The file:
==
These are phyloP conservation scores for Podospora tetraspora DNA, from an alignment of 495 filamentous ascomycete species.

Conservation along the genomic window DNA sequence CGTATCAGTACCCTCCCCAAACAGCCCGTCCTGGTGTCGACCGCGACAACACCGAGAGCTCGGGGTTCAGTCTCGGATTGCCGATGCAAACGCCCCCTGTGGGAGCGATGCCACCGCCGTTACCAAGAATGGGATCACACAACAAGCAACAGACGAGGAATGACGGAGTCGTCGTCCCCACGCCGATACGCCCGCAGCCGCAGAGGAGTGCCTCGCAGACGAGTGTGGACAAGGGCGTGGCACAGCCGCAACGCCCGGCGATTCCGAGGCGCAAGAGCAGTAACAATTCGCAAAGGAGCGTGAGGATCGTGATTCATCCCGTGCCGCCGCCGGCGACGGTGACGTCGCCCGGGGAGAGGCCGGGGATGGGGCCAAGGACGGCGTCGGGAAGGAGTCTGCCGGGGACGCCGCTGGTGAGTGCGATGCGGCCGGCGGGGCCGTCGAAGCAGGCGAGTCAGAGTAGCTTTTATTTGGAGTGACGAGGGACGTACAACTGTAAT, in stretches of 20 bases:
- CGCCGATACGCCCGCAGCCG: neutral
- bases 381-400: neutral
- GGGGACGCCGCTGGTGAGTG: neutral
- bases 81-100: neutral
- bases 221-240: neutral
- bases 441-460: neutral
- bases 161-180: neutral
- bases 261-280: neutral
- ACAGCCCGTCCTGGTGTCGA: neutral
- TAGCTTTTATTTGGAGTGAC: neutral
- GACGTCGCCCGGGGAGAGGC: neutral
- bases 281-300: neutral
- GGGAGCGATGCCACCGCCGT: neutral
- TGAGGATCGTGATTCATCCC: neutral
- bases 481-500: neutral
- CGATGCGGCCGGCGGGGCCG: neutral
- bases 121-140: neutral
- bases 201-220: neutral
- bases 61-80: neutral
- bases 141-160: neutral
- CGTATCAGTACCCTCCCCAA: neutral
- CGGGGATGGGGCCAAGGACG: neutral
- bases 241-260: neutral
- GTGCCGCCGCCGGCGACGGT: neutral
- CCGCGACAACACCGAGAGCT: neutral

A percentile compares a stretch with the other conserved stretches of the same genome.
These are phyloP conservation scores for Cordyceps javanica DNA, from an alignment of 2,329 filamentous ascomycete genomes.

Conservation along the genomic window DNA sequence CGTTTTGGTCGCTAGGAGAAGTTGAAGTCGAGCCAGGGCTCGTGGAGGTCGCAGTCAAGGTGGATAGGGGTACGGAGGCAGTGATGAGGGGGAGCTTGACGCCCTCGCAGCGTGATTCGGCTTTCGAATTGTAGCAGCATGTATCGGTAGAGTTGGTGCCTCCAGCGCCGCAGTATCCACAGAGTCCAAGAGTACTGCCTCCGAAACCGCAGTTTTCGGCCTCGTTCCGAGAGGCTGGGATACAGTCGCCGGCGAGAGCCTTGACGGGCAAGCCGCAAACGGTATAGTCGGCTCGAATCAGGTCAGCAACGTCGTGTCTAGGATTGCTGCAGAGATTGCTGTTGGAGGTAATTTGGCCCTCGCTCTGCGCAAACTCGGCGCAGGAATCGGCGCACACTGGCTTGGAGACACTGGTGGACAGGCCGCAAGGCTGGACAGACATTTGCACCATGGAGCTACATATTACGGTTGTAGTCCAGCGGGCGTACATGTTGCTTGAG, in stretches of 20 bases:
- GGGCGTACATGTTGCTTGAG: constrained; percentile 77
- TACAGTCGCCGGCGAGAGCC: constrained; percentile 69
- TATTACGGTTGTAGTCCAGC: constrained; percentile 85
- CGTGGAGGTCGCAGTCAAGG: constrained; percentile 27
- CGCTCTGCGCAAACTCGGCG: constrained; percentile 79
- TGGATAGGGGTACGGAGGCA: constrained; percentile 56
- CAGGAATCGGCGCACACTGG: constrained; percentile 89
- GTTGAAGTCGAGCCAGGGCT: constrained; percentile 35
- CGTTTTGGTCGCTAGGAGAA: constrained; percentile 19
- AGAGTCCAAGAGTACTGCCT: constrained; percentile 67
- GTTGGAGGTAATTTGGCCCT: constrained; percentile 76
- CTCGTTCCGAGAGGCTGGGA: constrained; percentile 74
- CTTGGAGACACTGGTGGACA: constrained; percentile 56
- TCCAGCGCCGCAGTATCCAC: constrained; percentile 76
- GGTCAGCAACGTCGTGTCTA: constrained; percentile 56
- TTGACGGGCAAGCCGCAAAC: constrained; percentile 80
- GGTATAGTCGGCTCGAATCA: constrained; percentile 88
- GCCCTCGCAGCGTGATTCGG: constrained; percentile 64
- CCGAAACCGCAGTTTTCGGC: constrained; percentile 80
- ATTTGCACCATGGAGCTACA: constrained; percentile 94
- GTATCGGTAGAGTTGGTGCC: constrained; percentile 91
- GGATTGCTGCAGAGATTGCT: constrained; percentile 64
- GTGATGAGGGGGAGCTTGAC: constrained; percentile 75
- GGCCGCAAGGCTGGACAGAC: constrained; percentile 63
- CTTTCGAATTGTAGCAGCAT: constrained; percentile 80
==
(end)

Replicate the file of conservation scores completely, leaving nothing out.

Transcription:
These are phyloP conservation scores for Podospora tetraspora DNA, from an alignment of 495 filamentous ascomycete species.

Conservation along the genomic window DNA sequence CGTATCAGTACCCTCCCCAAACAGCCCGTCCTGGTGTCGACCGCGACAACACCGAGAGCTCGGGGTTCAGTCTCGGATTGCCGATGCAAACGCCCCCTGTGGGAGCGATGCCACCGCCGTTACCAAGAATGGGATCACACAACAAGCAACAGACGAGGAATGACGGAGTCGTCGTCCCCACGCCGATACGCCCGCAGCCGCAGAGGAGTGCCTCGCAGACGAGTGTGGACAAGGGCGTGGCACAGCCGCAACGCCCGGCGATTCCGAGGCGCAAGAGCAGTAACAATTCGCAAAGGAGCGTGAGGATCGTGATTCATCCCGTGCCGCCGCCGGCGACGGTGACGTCGCCCGGGGAGAGGCCGGGGATGGGGCCAAGGACGGCGTCGGGAAGGAGTCTGCCGGGGACGCCGCTGGTGAGTGCGATGCGGCCGGCGGGGCCGTCGAAGCAGGCGAGTCAGAGTAGCTTTTATTTGGAGTGACGAGGGACGTACAACTGTAAT, in stretches of 20 bases:
- CGCCGATACGCCCGCAGCCG: neutral
- bases 381-400: neutral
- GGGGACGCCGCTGGTGAGTG: neutral
- bases 81-100: neutral
- bases 221-240: neutral
- bases 441-460: neutral
- bases 161-180: neutral
- bases 261-280: neutral
- ACAGCCCGTCCTGGTGTCGA: neutral
- TAGCTTTTATTTGGAGTGAC: neutral
- GACGTCGCCCGGGGAGAGGC: neutral
- bases 281-300: neutral
- GGGAGCGATGCCACCGCCGT: neutral
- TGAGGATCGTGATTCATCCC: neutral
- bases 481-500: neutral
- CGATGCGGCCGGCGGGGCCG: neutral
- bases 121-140: neutral
- bases 201-220: neutral
- bases 61-80: neutral
- bases 141-160: neutral
- CGTATCAGTACCCTCCCCAA: neutral
- CGGGGATGGGGCCAAGGACG: neutral
- bases 241-260: neutral
- GTGCCGCCGCCGGCGACGGT: neutral
- CCGCGACAACACCGAGAGCT: neutral

A percentile compares a stretch with the other conserved stretches of the same genome.
These are phyloP conservation scores for Cordyceps javanica DNA, from an alignment of 2,329 filamentous ascomycete genomes.

Conservation along the genomic window DNA sequence CGTTTTGGTCGCTAGGAGAAGTTGAAGTCGAGCCAGGGCTCGTGGAGGTCGCAGTCAAGGTGGATAGGGGTACGGAGGCAGTGATGAGGGGGAGCTTGACGCCCTCGCAGCGTGATTCGGCTTTCGAATTGTAGCAGCATGTATCGGTAGAGTTGGTGCCTCCAGCGCCGCAGTATCCACAGAGTCCAAGAGTACTGCCTCCGAAACCGCAGTTTTCGGCCTCGTTCCGAGAGGCTGGGATACAGTCGCCGGCGAGAGCCTTGACGGGCAAGCCGCAAACGGTATAGTCGGCTCGAATCAGGTCAGCAACGTCGTGTCTAGGATTGCTGCAGAGATTGCTGTTGGAGGTAATTTGGCCCTCGCTCTGCGCAAACTCGGCGCAGGAATCGGCGCACACTGGCTTGGAGACACTGGTGGACAGGCCGCAAGGCTGGACAGACATTTGCACCATGGAGCTACATATTACGGTTGTAGTCCAGCGGGCGTACATGTTGCTTGAG, in stretches of 20 bases:
- GGGCGTACATGTTGCTTGAG: constrained; percentile 77
- TACAGTCGCCGGCGAGAGCC: constrained; percentile 69
- TATTACGGTTGTAGTCCAGC: constrained; percentile 85
- CGTGGAGGTCGCAGTCAAGG: constrained; percentile 27
- CGCTCTGCGCAAACTCGGCG: constrained; percentile 79
- TGGATAGGGGTACGGAGGCA: constrained; percentile 56
- CAGGAATCGGCGCACACTGG: constrained; percentile 89
- GTTGAAGTCGAGCCAGGGCT: constrained; percentile 35
- CGTTTTGGTCGCTAGGAGAA: constrained; percentile 19
- AGAGTCCAAGAGTACTGCCT: constrained; percentile 67
- GTTGGAGGTAATTTGGCCCT: constrained; percentile 76
- CTCGTTCCGAGAGGCTGGGA: constrained; percentile 74
- CTTGGAGACACTGGTGGACA: constrained; percentile 56
- TCCAGCGCCGCAGTATCCAC: constrained; percentile 76
- GGTCAGCAACGTCGTGTCTA: constrained; percentile 56
- TTGACGGGCAAGCCGCAAAC: constrained; percentile 80
- GGTATAGTCGGCTCGAATCA: constrained; percentile 88
- GCCCTCGCAGCGTGATTCGG: constrained; percentile 64
- CCGAAACCGCAGTTTTCGGC: constrained; percentile 80
- ATTTGCACCATGGAGCTACA: constrained; percentile 94
- GTATCGGTAGAGTTGGTGCC: constrained; percentile 91
- GGATTGCTGCAGAGATTGCT: constrained; percentile 64
- GTGATGAGGGGGAGCTTGAC: constrained; percentile 75
- GGCCGCAAGGCTGGACAGAC: constrained; percentile 63
- CTTTCGAATTGTAGCAGCAT: constrained; percentile 80